Heady stuff and yet perhaps comforting to batters seeing record-level velocity. Batters can adapt and are adapting to a velocity… up to a point. Trumbo catching up with an elevated 99 mph fastball was eye opening and is one data point of evidence of the evolution of hitters in a different velocity environment.

Still, there is a hard limit, somewhere, a point at which the brain and the body can neither react nor adapt effectively to velocity. The question is, at what point does offensive performance really deteriorate? Can batters adjust to a league-wide fastball averaging, say, 96 mph? 100 mph? We don’t know… yet. What we do know is that players have adjusted to 3 mph in a decade’s time. What we do know is there’s only so much time and space between the mound and the plate.

While we’ve written often about the home-run records this season, we might not be too far away from a time when velocity off the mound swings the balance back in favor of the pitchers and we face another run-scoring recession, if not depression, and the discussion turns to lowering the mound and raising the ball’s seams.

To this author, it’s amazing that hitters are as productive as they are with velocities being what they are. I’m also a novice batter overmatched by 80 mph in a batting cage. But I wonder if we aren’t too far from a tipping point to send the game to another type of run-scoring environment. The game is more and more one of extremes and we don’t know yet how extreme velocity will warp it.

A Cleveland native, FanGraphs writer Travis Sawchik is the author of the New York Times bestselling book, Big Data Baseball. He also contributes to The Athletic Cleveland, and has written for the Pittsburgh Tribune-Review, among other outlets. Follow him on Twitter @Travis_Sawchik.

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OddBall Herrera
6 years ago

I think the dangers of increased velocity are overstated, because teams are eventually going to recognize that they are at the same time paying a price in player health. Syndergaards are great and all, but you’re not going to get too many 200IP seasons out of them, and their replacements are going to be presumably less great.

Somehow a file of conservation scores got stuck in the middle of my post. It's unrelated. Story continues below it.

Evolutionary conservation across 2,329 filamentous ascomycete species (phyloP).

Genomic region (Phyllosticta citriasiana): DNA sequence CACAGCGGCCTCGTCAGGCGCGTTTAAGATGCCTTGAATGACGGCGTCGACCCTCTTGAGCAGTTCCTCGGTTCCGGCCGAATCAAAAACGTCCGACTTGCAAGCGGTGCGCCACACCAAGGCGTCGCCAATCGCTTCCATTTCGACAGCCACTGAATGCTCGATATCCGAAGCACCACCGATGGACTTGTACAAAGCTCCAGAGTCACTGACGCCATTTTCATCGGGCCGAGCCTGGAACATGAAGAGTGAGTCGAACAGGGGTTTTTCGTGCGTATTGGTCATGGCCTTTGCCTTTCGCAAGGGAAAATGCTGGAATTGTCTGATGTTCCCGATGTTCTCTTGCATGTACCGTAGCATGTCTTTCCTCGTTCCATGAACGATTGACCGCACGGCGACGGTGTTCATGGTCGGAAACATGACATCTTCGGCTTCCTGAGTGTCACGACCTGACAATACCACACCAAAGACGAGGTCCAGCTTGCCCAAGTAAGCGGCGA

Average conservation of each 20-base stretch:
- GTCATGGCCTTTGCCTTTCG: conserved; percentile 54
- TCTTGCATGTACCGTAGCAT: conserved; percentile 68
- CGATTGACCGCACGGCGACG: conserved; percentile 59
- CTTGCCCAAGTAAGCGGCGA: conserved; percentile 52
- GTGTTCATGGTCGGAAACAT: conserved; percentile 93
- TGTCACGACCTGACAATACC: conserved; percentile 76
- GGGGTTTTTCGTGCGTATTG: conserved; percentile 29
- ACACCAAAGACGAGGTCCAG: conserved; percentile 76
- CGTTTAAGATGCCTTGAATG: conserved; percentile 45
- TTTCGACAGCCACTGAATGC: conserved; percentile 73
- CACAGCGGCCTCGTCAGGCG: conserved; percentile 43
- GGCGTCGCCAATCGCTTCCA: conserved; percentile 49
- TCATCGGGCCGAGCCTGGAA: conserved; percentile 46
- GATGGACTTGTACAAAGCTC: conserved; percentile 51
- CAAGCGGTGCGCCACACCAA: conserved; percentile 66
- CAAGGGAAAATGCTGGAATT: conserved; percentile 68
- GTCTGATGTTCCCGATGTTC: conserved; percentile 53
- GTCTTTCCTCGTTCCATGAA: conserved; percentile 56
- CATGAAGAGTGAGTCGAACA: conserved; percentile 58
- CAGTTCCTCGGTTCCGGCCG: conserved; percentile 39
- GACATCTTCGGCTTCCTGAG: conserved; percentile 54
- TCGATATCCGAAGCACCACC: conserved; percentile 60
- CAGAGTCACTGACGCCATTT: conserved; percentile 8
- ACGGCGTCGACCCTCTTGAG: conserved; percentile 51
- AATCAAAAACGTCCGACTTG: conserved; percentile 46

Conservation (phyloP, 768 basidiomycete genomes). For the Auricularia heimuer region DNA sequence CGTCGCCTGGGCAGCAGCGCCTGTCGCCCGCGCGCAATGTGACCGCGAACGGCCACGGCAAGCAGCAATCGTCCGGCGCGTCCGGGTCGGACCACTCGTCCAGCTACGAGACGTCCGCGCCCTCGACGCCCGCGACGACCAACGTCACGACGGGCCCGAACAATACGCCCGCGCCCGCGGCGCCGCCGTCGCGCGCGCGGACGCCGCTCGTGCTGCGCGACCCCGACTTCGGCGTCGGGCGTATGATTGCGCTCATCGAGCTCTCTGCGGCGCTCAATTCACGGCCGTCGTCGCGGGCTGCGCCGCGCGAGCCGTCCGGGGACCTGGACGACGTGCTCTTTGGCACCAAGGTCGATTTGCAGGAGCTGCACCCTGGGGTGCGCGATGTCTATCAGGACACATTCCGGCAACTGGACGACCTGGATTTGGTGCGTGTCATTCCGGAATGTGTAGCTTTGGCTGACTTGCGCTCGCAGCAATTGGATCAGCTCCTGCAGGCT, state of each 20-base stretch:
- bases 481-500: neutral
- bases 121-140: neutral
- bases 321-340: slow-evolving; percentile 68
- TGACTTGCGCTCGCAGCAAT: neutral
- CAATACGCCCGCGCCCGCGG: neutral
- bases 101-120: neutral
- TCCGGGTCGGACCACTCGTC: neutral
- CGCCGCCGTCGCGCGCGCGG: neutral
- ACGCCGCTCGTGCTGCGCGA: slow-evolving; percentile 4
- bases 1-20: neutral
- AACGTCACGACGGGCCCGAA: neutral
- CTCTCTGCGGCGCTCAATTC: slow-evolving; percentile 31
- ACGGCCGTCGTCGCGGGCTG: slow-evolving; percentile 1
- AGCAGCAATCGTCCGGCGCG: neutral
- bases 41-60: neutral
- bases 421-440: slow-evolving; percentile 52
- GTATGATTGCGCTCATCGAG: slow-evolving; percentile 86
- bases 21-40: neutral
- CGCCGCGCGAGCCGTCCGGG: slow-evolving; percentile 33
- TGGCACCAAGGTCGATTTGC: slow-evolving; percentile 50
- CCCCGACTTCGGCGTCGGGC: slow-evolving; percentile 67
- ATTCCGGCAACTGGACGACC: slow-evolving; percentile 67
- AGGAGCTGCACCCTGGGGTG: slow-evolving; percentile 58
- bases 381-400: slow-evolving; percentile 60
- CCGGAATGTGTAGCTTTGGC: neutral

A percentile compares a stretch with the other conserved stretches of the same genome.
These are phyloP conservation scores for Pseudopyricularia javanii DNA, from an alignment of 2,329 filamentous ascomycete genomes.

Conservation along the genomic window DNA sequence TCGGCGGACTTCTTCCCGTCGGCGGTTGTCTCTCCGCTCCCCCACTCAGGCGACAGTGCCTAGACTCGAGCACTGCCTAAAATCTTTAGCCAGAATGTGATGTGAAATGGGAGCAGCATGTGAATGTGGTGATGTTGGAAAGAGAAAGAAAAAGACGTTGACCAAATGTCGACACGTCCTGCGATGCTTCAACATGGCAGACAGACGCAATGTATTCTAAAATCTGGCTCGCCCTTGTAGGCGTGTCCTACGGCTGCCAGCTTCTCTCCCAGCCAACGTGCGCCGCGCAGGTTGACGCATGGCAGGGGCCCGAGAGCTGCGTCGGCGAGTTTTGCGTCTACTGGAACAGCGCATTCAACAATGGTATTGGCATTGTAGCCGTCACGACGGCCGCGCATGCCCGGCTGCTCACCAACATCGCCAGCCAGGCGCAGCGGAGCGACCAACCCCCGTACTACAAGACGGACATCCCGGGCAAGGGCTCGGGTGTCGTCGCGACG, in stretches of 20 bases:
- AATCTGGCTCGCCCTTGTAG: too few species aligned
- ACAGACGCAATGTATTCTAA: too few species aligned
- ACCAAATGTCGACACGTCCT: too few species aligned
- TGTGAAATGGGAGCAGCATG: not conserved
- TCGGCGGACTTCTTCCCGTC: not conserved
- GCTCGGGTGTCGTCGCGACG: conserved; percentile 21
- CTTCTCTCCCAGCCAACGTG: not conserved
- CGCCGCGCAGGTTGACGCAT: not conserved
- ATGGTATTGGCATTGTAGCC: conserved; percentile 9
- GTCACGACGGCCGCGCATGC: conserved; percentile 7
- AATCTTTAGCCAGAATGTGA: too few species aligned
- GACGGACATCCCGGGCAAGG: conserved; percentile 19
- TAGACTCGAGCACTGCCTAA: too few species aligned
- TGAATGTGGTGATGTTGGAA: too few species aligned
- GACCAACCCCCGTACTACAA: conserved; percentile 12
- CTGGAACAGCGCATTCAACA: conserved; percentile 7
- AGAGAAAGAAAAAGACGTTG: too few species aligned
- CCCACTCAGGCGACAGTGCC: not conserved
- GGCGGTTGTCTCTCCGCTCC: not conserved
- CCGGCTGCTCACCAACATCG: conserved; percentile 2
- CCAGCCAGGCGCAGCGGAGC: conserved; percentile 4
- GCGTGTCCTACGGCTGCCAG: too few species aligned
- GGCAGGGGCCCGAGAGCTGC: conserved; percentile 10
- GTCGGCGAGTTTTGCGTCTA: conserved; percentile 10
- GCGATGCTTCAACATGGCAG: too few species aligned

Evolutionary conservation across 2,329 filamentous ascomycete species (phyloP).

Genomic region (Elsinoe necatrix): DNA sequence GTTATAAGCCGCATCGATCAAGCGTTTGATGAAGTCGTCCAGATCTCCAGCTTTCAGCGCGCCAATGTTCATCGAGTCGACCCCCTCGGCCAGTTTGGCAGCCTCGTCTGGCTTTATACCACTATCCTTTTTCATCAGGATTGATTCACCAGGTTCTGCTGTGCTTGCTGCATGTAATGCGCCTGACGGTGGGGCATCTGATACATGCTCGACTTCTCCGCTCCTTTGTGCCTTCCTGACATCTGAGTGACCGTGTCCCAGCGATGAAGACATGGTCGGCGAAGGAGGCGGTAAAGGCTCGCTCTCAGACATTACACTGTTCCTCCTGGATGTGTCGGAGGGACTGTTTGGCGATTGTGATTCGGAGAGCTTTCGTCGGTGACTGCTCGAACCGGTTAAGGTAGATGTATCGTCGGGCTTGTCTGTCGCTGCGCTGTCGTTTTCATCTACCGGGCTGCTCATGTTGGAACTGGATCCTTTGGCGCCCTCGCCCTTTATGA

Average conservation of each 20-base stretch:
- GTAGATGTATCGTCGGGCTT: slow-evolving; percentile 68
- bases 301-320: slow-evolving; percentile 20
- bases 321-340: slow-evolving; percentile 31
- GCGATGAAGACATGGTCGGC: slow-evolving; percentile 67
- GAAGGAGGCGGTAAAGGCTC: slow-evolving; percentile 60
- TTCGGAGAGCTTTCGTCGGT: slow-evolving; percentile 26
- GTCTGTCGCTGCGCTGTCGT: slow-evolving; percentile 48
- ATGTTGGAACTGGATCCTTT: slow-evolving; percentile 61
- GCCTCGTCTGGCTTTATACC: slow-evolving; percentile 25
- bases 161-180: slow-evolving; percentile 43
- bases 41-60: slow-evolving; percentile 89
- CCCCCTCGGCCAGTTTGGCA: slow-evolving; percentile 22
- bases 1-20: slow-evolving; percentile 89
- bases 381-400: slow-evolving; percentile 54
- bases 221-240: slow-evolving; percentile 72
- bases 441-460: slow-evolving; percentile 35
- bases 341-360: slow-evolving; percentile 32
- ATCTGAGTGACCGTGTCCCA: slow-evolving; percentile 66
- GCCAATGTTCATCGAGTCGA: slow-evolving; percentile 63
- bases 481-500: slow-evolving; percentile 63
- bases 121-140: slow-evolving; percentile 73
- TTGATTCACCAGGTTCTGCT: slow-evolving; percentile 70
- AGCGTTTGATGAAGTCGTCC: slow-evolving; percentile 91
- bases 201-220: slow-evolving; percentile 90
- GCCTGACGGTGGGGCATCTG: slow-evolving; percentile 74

That, and the fact that increased velocity across the league will mean that the occasional 85 MPH junkballer in the rotation or bullpen to mix things up is good strategy, means that there’s a practical ceiling on how high the average velocity is going to go.

Also – wouldn’t it be easy to run the numbers on 100MPH pitches and player performance against them? For example, this is not exactly a murderer’s row of batters (one of them is even Jake Arrieta):

And the current numbers would be lower than you would expect in a league where velocity has gone up even more, because batters would be more acclimated and probably have been selected for their ability to catch up to higher velo.

6 years ago

I haven’t heard anyone comment on the effect of pitch velocity in these regimes and umpire accuracy in calling balls and strikes either.

6 years ago

Yeah, I think this is almost certainly true, especially when you consider exactly who this article is talking about: HS and college aged kids. The sooner they start to throw with that kind of velocity, the more wear and tear they’ll accumulate on their shoulders and UCL’s.

Until kinetic energy analysis of pitching mechanics improves and cheapens enough for those kinds to have access to getting their pitching mechanics correct at a young age, we’re going to continue to see pitching injuries, and the move to more and more specialization at young ages causing kids to never have an offseason also contributes.